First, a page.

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Upper Tribunal Considers the Interaction Between the Electronic Communications Code and the Landlord and Tenant Act 19547th February 2020 Commercial Litigation
CTIL v Ashloch and Another  UKUT 338 (LC)
The Electronic Communications Code (the “Code”) came into force in December 2018. Since that time there has been much uncertainty as to the interpretation of the Code and little by way of judicial guidance.
The recent Upper Tribunal decision has provided guidance as to the relationship between the Code and the 1954 Act. This is the first judicial consideration of that relationship and is therefore a significant judgment.
Under the provisions of the Code, Code Rights can be inferred on an operator by way of agreement (under Part 2 of the Code) or by Order of the Tribunal (under Part 4 of the Code).
Part 5 of the Code deals with the termination, renewal and modification of Code Agreements. Those provisions do not apply where there is an existing 1954 Act lease which has the benefit of security of tenure. Where that is the case the lease is to be terminated or renewed in accordance with the provisions set out in the 1954 Act.
Ashloch (represented by JMW in these proceedings) is the freeholder of a block of flats in Birmingham. Part of the rooftop to the building was leased to Vodafone under a lease dated 2002. The contractual term had expired in 2012 but is protected under the 1954 Act.
CTIL is a joint venture company formed to operate telecommunications sites. It initially sent Ashloch a Notice under Paragraph 20 of the Code seeking a new Code Agreement over the site occupied by Vodafone at a very heavily reduced rent. Ashloch subsequently entered into a lease agreement in respect of the rooftop site with AP Wireless II (UK) Limited (“APW”). CTIL sent a new Paragraph 20 Notice to APW and Ashloch on that basis.
The Paragraph 20 Notice (and proceedings relating thereto) was defended by both Ashloch and APW on the basis that (amongst other things) APW was not in occupation of the site over which Code Rights were sought, but rather Vodafone was.
For commercial reasons on February 2019 Ashloch agreed with CTIL to be bound by any Code Agreement imposed on APW by the Upper Tribunal (subject to certain terms). From that point on it took no active role in the proceedings.
In April 2019 the Upper Tribunal rules in the matter of CTIL v Compton Beauchamp Estates (2019). In that Judgment the Upper Tribunal held that a Code Agreement can only be imposed under Part 4 of the Code on the person actually occupying the land in question. That had a significant bearing on the present case, bearing in mind that neither Ashloch nor APW were in occupation: Vodafone was.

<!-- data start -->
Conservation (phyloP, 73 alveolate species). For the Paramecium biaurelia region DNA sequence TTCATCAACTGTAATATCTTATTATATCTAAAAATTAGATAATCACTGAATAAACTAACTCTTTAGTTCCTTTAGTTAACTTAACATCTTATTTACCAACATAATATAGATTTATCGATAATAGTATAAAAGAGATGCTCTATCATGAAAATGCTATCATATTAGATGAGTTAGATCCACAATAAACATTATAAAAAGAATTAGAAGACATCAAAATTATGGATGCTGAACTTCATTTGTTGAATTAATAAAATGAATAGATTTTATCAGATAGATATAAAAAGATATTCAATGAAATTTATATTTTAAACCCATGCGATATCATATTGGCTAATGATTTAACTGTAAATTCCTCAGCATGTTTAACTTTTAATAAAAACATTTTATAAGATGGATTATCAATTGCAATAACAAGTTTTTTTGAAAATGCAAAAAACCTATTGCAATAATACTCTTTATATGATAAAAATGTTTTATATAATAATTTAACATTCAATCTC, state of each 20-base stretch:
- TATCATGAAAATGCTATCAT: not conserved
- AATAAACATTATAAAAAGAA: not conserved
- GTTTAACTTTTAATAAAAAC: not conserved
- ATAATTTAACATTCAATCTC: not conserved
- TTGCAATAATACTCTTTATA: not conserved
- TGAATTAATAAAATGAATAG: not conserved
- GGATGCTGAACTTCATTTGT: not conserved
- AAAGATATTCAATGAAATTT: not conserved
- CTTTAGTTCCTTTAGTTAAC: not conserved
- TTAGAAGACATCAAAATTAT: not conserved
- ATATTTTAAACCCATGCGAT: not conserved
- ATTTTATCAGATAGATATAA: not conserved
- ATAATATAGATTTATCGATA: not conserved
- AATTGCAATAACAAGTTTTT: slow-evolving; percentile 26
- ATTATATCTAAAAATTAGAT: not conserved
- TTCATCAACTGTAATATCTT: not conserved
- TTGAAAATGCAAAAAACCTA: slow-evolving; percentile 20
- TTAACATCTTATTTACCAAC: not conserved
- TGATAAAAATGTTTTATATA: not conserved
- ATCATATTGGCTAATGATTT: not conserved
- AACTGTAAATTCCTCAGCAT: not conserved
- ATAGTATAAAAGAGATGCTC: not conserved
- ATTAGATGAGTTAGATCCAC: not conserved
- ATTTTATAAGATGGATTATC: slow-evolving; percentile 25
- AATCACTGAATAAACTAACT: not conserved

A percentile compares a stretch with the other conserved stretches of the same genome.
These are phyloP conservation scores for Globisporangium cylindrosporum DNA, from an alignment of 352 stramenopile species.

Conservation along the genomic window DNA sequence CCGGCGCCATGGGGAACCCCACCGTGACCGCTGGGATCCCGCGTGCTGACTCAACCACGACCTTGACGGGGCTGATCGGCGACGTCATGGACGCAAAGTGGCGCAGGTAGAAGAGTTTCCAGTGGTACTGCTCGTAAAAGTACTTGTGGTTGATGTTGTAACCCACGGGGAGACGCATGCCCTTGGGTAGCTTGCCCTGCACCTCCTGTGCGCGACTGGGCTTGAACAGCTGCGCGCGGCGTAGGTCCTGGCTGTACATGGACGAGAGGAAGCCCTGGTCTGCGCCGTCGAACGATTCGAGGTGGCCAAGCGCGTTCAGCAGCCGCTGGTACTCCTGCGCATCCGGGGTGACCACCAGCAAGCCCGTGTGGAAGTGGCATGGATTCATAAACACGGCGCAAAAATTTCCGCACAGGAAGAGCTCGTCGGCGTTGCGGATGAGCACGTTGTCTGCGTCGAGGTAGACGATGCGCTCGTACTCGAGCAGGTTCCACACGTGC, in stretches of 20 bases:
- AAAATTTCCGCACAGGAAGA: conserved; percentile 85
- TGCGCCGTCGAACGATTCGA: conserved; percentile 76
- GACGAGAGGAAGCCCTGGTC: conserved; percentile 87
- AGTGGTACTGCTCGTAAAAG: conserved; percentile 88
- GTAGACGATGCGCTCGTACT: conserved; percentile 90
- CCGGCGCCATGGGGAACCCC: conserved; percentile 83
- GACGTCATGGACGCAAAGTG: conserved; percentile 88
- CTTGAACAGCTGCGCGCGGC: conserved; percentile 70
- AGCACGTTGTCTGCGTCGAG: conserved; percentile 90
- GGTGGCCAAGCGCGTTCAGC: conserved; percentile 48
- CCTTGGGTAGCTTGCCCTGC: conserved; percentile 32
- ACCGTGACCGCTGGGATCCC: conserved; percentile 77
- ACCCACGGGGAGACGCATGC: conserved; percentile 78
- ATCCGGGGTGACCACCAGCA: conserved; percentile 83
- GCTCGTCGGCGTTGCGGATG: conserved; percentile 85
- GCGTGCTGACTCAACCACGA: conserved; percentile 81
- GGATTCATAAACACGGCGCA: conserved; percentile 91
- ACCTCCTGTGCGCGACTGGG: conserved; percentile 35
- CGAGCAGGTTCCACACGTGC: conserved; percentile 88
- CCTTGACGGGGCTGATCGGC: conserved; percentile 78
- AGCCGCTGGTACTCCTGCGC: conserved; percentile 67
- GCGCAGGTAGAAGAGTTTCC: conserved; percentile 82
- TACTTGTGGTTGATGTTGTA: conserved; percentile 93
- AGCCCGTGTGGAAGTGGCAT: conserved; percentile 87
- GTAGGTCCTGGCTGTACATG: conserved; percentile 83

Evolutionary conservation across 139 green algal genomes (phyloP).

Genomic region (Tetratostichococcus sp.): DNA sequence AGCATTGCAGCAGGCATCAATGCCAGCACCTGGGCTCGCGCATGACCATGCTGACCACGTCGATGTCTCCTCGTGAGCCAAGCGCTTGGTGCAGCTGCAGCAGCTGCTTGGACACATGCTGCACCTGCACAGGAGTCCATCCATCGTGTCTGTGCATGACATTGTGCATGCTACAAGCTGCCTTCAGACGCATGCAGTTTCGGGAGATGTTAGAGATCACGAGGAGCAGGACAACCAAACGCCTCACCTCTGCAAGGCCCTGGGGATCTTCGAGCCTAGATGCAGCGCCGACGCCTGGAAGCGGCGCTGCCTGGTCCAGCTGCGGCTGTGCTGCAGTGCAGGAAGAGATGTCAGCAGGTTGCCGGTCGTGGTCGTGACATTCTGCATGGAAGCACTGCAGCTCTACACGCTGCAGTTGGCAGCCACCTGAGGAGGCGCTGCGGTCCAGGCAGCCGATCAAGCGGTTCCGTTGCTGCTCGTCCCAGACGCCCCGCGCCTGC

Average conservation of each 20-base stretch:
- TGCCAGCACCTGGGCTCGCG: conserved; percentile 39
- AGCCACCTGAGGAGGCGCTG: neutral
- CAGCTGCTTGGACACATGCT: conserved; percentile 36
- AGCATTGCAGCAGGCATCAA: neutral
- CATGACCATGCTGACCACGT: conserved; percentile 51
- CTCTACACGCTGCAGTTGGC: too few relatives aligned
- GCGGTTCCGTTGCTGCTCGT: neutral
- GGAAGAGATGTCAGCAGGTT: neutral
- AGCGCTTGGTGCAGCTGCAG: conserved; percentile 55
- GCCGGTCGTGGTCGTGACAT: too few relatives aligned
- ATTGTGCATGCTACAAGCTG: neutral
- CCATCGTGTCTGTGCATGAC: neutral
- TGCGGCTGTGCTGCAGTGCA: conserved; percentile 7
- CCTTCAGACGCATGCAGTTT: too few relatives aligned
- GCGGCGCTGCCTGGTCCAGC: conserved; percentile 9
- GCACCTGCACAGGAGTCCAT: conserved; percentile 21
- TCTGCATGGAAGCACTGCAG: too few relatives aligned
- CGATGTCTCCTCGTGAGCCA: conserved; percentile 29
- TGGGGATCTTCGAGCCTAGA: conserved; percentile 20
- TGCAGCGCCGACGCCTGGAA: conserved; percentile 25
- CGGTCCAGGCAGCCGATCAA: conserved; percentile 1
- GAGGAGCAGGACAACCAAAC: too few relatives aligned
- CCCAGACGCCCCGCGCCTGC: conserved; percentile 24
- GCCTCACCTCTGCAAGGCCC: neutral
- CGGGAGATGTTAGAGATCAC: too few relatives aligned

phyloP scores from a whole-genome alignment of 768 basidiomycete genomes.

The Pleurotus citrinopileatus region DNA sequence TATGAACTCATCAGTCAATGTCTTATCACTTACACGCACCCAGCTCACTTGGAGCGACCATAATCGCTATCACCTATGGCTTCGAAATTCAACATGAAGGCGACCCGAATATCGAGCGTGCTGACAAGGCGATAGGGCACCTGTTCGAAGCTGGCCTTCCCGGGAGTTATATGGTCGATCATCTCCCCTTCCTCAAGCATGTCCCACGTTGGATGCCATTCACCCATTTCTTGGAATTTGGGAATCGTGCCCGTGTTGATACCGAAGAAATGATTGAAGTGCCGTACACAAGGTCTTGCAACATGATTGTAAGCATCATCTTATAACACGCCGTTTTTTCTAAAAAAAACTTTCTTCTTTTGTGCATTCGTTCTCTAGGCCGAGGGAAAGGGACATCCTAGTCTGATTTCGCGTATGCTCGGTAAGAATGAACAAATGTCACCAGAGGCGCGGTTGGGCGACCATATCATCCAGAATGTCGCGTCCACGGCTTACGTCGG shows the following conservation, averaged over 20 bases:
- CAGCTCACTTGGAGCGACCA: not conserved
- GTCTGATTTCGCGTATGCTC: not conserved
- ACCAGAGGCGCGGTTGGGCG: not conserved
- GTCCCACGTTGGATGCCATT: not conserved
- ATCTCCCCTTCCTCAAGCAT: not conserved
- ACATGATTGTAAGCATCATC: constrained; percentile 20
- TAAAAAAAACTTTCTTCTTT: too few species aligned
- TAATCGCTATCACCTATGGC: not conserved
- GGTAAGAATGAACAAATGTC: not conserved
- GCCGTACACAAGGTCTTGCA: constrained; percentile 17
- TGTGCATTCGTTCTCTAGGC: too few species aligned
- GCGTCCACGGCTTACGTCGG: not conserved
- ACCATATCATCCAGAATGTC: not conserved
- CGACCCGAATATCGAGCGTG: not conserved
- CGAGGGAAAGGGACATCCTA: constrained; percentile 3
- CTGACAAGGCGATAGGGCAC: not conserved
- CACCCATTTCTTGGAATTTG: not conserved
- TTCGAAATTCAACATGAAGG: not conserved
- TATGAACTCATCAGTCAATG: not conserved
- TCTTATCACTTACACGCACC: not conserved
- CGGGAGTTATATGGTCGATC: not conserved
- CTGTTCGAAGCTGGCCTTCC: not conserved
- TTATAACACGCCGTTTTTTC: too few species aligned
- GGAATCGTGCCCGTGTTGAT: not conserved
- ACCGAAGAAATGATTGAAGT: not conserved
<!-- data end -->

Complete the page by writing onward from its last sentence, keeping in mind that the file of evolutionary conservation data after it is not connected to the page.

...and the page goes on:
As a result, Vodafone assigned their lease to CTIL, a new Paragraph 20 Notice was served and the proceedings were amended by CTIL.
APW alleged in response that it was not open for CTIL to use Part 4 of the Code in these circumstances and that, as a consequence of them holding over under the original Vodafone lease, their rights were limited to seeking a new tenancy under the 1954 Act. CTIL argued (amongst other things) that it had a choice as to whether to proceed under the 1954 Act or under Part 4 of the Code.
Following a preliminary issue hearing in October 2019 it was held that the Upper Tribunal does not have jurisdiction under Part 4 of the Code to impose Code rights over land in favour of an operator which already occupies that land under a tenancy that is continued after its contractual expiry date by the 1954 Act.
The Tribunal held that an operator in situ under a subsisting agreement is in the same position as an operator in situ under an agreement made under Part 2 or Part 4 of the Code which does not confer on them the right to give Notice for a new agreement under Paragraph 20 except for some limited purposes.
If the operators are forced to rely on the 1954 Act for new agreements they are faced with the weaker position that Act brings them as compared to the Code. For example, by reference to the rents payable and the general terms of any agreement entered into.
The Judgment has provided some much needed clarification on the relationship between the 1954 Act and the Code. It has however created significant uncertainty for operators, who are reportedly finding themselves in a position where occupiers holding over under 1954 Act protected tenancies are unwilling to negotiate new agreements.